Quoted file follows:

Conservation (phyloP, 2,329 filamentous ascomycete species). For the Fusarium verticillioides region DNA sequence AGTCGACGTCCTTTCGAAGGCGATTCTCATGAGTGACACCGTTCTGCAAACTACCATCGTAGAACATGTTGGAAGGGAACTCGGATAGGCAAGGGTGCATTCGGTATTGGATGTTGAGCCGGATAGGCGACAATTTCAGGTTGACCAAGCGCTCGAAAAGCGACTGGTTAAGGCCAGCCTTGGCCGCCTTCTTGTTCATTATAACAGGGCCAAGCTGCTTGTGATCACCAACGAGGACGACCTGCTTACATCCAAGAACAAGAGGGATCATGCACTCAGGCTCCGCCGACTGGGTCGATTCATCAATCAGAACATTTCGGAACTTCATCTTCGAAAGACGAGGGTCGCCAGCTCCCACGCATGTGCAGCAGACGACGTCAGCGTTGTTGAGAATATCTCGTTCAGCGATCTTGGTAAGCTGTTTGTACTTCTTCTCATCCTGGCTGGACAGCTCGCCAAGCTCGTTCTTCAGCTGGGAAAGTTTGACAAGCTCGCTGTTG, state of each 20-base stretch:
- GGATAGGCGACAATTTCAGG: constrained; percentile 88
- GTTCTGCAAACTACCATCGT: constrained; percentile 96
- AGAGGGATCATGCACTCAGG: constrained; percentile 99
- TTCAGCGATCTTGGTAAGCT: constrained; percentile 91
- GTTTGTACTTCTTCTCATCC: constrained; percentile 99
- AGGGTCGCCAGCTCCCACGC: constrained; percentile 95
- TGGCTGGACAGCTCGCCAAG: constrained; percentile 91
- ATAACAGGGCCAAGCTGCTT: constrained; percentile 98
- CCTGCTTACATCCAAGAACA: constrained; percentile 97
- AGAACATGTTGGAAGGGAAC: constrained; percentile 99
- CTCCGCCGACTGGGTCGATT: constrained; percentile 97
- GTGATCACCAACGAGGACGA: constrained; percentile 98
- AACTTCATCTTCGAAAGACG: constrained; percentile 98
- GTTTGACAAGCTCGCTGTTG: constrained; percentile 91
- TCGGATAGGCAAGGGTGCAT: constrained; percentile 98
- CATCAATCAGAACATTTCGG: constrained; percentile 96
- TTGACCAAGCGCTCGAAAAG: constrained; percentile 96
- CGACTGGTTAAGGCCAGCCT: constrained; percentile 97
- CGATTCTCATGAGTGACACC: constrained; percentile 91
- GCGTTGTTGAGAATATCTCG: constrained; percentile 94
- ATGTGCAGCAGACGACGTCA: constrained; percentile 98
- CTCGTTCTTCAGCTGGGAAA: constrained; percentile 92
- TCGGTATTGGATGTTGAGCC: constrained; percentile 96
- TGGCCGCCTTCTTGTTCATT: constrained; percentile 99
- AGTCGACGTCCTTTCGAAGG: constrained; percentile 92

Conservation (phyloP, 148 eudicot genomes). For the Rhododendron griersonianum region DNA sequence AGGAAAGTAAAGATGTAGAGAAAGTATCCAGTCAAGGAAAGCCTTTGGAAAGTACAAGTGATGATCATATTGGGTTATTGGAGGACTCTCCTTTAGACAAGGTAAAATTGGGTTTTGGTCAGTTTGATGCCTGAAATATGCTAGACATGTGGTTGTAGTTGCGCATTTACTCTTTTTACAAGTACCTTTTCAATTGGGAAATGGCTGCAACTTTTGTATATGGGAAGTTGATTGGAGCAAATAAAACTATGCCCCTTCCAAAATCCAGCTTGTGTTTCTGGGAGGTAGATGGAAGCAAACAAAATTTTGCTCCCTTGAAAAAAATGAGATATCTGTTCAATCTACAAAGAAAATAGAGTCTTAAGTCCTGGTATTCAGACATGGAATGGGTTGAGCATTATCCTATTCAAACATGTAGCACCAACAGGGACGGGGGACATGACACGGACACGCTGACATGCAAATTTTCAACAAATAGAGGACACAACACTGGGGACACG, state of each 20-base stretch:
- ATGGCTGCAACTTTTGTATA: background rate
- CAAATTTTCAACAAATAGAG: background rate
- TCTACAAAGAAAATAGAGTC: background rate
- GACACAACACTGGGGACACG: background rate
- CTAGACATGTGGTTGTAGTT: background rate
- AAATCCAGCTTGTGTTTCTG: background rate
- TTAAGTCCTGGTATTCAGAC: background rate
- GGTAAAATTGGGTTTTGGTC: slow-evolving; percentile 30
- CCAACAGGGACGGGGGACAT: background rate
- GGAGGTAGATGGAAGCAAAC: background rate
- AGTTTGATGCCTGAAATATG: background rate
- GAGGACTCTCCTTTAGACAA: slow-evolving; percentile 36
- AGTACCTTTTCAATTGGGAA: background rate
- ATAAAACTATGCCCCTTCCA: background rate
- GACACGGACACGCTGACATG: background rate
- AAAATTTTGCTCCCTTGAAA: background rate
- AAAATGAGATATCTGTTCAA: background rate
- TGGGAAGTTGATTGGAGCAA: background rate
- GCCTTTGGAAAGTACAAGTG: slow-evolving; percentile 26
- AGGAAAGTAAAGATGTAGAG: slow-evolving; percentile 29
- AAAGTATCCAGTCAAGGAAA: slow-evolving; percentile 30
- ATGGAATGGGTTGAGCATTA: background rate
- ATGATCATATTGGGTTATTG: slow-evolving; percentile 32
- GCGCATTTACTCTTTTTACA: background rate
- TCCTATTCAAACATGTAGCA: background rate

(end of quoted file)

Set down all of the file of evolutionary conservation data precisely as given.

Conservation (phyloP, 2,329 filamentous ascomycete species). For the Fusarium verticillioides region DNA sequence AGTCGACGTCCTTTCGAAGGCGATTCTCATGAGTGACACCGTTCTGCAAACTACCATCGTAGAACATGTTGGAAGGGAACTCGGATAGGCAAGGGTGCATTCGGTATTGGATGTTGAGCCGGATAGGCGACAATTTCAGGTTGACCAAGCGCTCGAAAAGCGACTGGTTAAGGCCAGCCTTGGCCGCCTTCTTGTTCATTATAACAGGGCCAAGCTGCTTGTGATCACCAACGAGGACGACCTGCTTACATCCAAGAACAAGAGGGATCATGCACTCAGGCTCCGCCGACTGGGTCGATTCATCAATCAGAACATTTCGGAACTTCATCTTCGAAAGACGAGGGTCGCCAGCTCCCACGCATGTGCAGCAGACGACGTCAGCGTTGTTGAGAATATCTCGTTCAGCGATCTTGGTAAGCTGTTTGTACTTCTTCTCATCCTGGCTGGACAGCTCGCCAAGCTCGTTCTTCAGCTGGGAAAGTTTGACAAGCTCGCTGTTG, state of each 20-base stretch:
- GGATAGGCGACAATTTCAGG: constrained; percentile 88
- GTTCTGCAAACTACCATCGT: constrained; percentile 96
- AGAGGGATCATGCACTCAGG: constrained; percentile 99
- TTCAGCGATCTTGGTAAGCT: constrained; percentile 91
- GTTTGTACTTCTTCTCATCC: constrained; percentile 99
- AGGGTCGCCAGCTCCCACGC: constrained; percentile 95
- TGGCTGGACAGCTCGCCAAG: constrained; percentile 91
- ATAACAGGGCCAAGCTGCTT: constrained; percentile 98
- CCTGCTTACATCCAAGAACA: constrained; percentile 97
- AGAACATGTTGGAAGGGAAC: constrained; percentile 99
- CTCCGCCGACTGGGTCGATT: constrained; percentile 97
- GTGATCACCAACGAGGACGA: constrained; percentile 98
- AACTTCATCTTCGAAAGACG: constrained; percentile 98
- GTTTGACAAGCTCGCTGTTG: constrained; percentile 91
- TCGGATAGGCAAGGGTGCAT: constrained; percentile 98
- CATCAATCAGAACATTTCGG: constrained; percentile 96
- TTGACCAAGCGCTCGAAAAG: constrained; percentile 96
- CGACTGGTTAAGGCCAGCCT: constrained; percentile 97
- CGATTCTCATGAGTGACACC: constrained; percentile 91
- GCGTTGTTGAGAATATCTCG: constrained; percentile 94
- ATGTGCAGCAGACGACGTCA: constrained; percentile 98
- CTCGTTCTTCAGCTGGGAAA: constrained; percentile 92
- TCGGTATTGGATGTTGAGCC: constrained; percentile 96
- TGGCCGCCTTCTTGTTCATT: constrained; percentile 99
- AGTCGACGTCCTTTCGAAGG: constrained; percentile 92

Conservation (phyloP, 148 eudicot genomes). For the Rhododendron griersonianum region DNA sequence AGGAAAGTAAAGATGTAGAGAAAGTATCCAGTCAAGGAAAGCCTTTGGAAAGTACAAGTGATGATCATATTGGGTTATTGGAGGACTCTCCTTTAGACAAGGTAAAATTGGGTTTTGGTCAGTTTGATGCCTGAAATATGCTAGACATGTGGTTGTAGTTGCGCATTTACTCTTTTTACAAGTACCTTTTCAATTGGGAAATGGCTGCAACTTTTGTATATGGGAAGTTGATTGGAGCAAATAAAACTATGCCCCTTCCAAAATCCAGCTTGTGTTTCTGGGAGGTAGATGGAAGCAAACAAAATTTTGCTCCCTTGAAAAAAATGAGATATCTGTTCAATCTACAAAGAAAATAGAGTCTTAAGTCCTGGTATTCAGACATGGAATGGGTTGAGCATTATCCTATTCAAACATGTAGCACCAACAGGGACGGGGGACATGACACGGACACGCTGACATGCAAATTTTCAACAAATAGAGGACACAACACTGGGGACACG, state of each 20-base stretch:
- ATGGCTGCAACTTTTGTATA: background rate
- CAAATTTTCAACAAATAGAG: background rate
- TCTACAAAGAAAATAGAGTC: background rate
- GACACAACACTGGGGACACG: background rate
- CTAGACATGTGGTTGTAGTT: background rate
- AAATCCAGCTTGTGTTTCTG: background rate
- TTAAGTCCTGGTATTCAGAC: background rate
- GGTAAAATTGGGTTTTGGTC: slow-evolving; percentile 30
- CCAACAGGGACGGGGGACAT: background rate
- GGAGGTAGATGGAAGCAAAC: background rate
- AGTTTGATGCCTGAAATATG: background rate
- GAGGACTCTCCTTTAGACAA: slow-evolving; percentile 36
- AGTACCTTTTCAATTGGGAA: background rate
- ATAAAACTATGCCCCTTCCA: background rate
- GACACGGACACGCTGACATG: background rate
- AAAATTTTGCTCCCTTGAAA: background rate
- AAAATGAGATATCTGTTCAA: background rate
- TGGGAAGTTGATTGGAGCAA: background rate
- GCCTTTGGAAAGTACAAGTG: slow-evolving; percentile 26
- AGGAAAGTAAAGATGTAGAG: slow-evolving; percentile 29
- AAAGTATCCAGTCAAGGAAA: slow-evolving; percentile 30
- ATGGAATGGGTTGAGCATTA: background rate
- ATGATCATATTGGGTTATTG: slow-evolving; percentile 32
- GCGCATTTACTCTTTTTACA: background rate
- TCCTATTCAAACATGTAGCA: background rate